Alan Morinis, the inspiration behind the contemporary revival of Mussar, a Jewish path towards ethical and meaningful living, notes that “the moral precepts of Judaism demand that we be compassionate to every soul”. He defines compassion as “a deep emotional feeling arising out of identification with the other that seeks a concrete expression”.

There are two key elements of that statement. The second is found in the words “concrete expression”. Compassion can not be just a feeling, it must be expressed through action to be meaningful. We must be willing to chop the wood and light the fire.

But, the other key element of the statement is found in the word “identification”.

In one of the most powerful statements in the Torah, we are told that we must not oppress the stranger because “you know the soul of the stranger since you were strangers in the land of Egypt”. According to the Torah, our history of being slaves obligates us to sincerely care for those who are enslaved or who are strangers.

But, this raises a question. If we hadn’t been slaves, if we hadn’t been strangers, if we couldn’t identify based on our own personal or in this case historical experience, would we still be obligated to show compassion to the stranger? And the answer must be yes. There can be no double standard.

While knowing the soul of the stranger might make us more empathetic, it does not excuse those without that experience from acting with compassion. As Alan Morinis teachers, it is about “identification with the other”. We can and must identify with another person simply because he or she is, like us, a human being.

Compassion is not dependent on completely understanding and identifying with the situation another person finds herself in. It means cutting through all of the defense mechanisms we have built that prevent us from deeply listening to and sincerely connecting with others and seeing in another person a human soul, a kindred spirit.

For example, we may not know how it feels to face a particular illness or to endure a difficult financial hardship or to be alone in a new community without friends or family. We may not have experienced the stress that honest and well-meaning police and other law enforcement professionals face and we may not be able to directly identify with Americans of color for whom merely walking down a street or driving a car can mean taking a serious risk. But that can not and must not prevent us from being compassionate and acting to support to those who are faced with those situations. It may make it more difficult but that is no excuse.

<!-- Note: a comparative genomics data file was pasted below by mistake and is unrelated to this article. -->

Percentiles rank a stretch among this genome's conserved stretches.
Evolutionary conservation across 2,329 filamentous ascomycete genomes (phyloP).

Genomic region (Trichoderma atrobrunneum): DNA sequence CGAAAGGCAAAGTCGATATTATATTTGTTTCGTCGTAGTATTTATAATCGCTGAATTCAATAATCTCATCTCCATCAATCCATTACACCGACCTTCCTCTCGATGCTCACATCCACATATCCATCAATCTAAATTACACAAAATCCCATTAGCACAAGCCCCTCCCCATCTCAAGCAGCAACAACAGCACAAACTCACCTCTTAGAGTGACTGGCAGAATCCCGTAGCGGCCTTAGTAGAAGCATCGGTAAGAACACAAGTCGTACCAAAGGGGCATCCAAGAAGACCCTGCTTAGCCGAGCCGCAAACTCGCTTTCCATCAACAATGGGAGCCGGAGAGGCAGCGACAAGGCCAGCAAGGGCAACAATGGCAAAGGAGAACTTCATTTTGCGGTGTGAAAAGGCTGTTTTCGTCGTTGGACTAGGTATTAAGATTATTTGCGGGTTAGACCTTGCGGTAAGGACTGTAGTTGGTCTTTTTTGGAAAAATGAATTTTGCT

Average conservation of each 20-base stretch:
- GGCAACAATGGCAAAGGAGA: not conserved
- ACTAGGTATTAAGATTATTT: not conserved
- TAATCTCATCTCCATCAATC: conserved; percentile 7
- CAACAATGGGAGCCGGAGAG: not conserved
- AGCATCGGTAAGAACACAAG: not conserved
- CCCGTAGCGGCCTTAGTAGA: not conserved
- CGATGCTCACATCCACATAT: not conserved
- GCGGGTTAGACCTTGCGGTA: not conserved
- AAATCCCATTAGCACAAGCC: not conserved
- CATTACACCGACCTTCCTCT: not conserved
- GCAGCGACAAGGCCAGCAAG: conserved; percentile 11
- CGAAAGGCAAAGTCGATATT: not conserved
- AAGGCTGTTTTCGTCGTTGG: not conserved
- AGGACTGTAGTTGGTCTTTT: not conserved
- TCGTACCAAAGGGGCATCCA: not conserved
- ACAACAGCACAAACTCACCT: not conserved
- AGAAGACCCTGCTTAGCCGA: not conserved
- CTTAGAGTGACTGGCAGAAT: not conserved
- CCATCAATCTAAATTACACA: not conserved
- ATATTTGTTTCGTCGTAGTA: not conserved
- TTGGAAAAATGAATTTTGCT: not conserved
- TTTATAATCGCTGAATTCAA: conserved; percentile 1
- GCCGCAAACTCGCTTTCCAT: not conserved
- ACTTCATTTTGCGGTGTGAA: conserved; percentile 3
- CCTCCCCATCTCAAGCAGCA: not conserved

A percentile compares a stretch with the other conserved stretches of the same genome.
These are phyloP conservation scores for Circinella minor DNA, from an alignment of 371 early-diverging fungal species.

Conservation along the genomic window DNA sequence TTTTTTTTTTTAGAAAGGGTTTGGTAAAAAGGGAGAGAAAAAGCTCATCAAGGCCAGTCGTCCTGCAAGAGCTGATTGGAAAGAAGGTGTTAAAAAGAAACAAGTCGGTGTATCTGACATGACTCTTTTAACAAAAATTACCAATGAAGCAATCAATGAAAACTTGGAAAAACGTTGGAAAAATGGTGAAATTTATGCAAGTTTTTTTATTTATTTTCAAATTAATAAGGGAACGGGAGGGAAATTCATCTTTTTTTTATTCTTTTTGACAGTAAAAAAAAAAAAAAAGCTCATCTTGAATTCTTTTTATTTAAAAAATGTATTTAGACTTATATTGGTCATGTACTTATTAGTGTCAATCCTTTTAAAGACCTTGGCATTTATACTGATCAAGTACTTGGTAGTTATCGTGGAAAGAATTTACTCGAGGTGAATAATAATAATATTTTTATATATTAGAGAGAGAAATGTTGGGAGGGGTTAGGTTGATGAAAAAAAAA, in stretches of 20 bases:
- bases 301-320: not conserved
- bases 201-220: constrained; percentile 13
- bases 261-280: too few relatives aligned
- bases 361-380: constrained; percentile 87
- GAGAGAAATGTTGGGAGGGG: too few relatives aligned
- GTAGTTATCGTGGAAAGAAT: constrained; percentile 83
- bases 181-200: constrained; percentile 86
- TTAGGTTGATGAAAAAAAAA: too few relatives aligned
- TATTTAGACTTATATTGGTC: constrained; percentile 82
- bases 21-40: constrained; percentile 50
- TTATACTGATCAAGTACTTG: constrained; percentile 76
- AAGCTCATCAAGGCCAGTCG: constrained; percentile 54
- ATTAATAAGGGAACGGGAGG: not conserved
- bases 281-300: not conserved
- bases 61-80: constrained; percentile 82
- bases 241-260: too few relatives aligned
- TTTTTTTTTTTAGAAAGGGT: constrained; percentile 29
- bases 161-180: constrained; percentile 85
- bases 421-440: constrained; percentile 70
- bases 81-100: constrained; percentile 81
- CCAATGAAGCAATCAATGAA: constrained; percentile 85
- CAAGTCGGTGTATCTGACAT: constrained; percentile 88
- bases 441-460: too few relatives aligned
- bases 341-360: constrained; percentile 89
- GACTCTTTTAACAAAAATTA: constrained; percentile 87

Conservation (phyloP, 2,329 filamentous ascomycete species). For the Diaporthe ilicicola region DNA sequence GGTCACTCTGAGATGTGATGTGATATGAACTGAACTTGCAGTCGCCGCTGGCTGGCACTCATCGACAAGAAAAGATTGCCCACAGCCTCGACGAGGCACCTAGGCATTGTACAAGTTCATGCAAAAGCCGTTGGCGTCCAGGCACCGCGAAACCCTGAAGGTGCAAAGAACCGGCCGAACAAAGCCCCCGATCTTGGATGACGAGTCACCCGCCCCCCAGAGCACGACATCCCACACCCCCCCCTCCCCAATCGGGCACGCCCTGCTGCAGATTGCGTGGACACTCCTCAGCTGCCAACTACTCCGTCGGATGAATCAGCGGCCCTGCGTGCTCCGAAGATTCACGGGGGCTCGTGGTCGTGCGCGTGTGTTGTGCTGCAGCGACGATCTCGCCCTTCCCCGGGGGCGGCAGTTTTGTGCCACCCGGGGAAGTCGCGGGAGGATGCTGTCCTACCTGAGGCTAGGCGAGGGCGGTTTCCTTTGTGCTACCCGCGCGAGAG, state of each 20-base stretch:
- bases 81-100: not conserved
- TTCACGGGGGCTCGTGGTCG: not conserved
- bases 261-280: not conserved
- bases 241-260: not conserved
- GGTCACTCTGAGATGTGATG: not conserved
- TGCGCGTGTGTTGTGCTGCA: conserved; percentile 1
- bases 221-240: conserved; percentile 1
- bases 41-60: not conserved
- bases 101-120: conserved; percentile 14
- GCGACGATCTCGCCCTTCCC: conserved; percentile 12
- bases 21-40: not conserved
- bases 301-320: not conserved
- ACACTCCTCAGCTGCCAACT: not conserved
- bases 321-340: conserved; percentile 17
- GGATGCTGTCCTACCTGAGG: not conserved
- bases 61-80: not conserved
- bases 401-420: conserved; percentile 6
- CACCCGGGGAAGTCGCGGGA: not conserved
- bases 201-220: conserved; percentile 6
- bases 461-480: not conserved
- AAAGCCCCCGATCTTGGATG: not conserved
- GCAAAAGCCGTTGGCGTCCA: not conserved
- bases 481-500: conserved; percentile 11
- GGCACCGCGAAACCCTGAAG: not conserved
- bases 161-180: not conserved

Compassion is not sympathy and it most certainly is not pity. Compassion demands that we meet another person face-to-face and eye to eye, as equal human beings, to seek to better understand what another faces as she goes through daily life. Compassion demands that we show respect for another individual as an equal creation of God, deserving of that respect and sincere concern.

In her book entitled: “Twelve Steps to a Compassionate Life” Karen Armstrong writes about the charter for compassion which you can read about at These are statements of commitment to caring for others which many institutions, including the city of Ann Arbor, have signed on to. On the website, which has some wonderful resources on the subject, you will find the simple but powerful words: “We believe that all human beings are born with the capacity for compassion and that it must be cultivated for human beings to survive and thrive.”

This quotation reflects what actually inspired me to give this sermon, one I’ve been thinking about ever since we started using the Sim Shalom siddur some 20 years ago. Every Shabbat morning, we read in our prayer for peace: “Compassionate God, bless the leaders of all nations with the power of compassion”. I can’t tell you how much I dislike that sentence. God has already given all human beings the power of compassion. We don’t have to pray for it. We just have to use it. We are all born with the capacity for compassion.

Both Alan Morinis and Karen Armstrong and my friend and colleague Rabbi Amy Eilberg in her book: “From Enemy to Friend” note that the Hebrew term for compassion- rachamim- shares its linguistic root with the word rechem which means “womb”.

To me, the connection of the word rachamim to rechem means that the ability to be compassionate is part of our very being from the beginning.

In her book, Armstrong notes a theory which I understand has been refuted by many scientists. But I still like it, so it doesn’t matter to me whether you hear it as fact or myth. It is still powerful.

She says that in the “deepest recess of their minds, men and women are indeed ruthlessly selfish. The egotism is rooted in the “old brain” which was bequeathed to us by the reptiles that struggled out of the primal slime some 500 million years ago.” She writes that these creatures were motivated by what are referred to as the “four fs”: feeding, fighting, fleeing and reproduction. She continues: “But over the millennia, human beings also evolved a new brain, the neocortex, home of the reasoning powers that enable us to reflect on the world and on ourselves and to stand back from these instinctive, primitive passions.”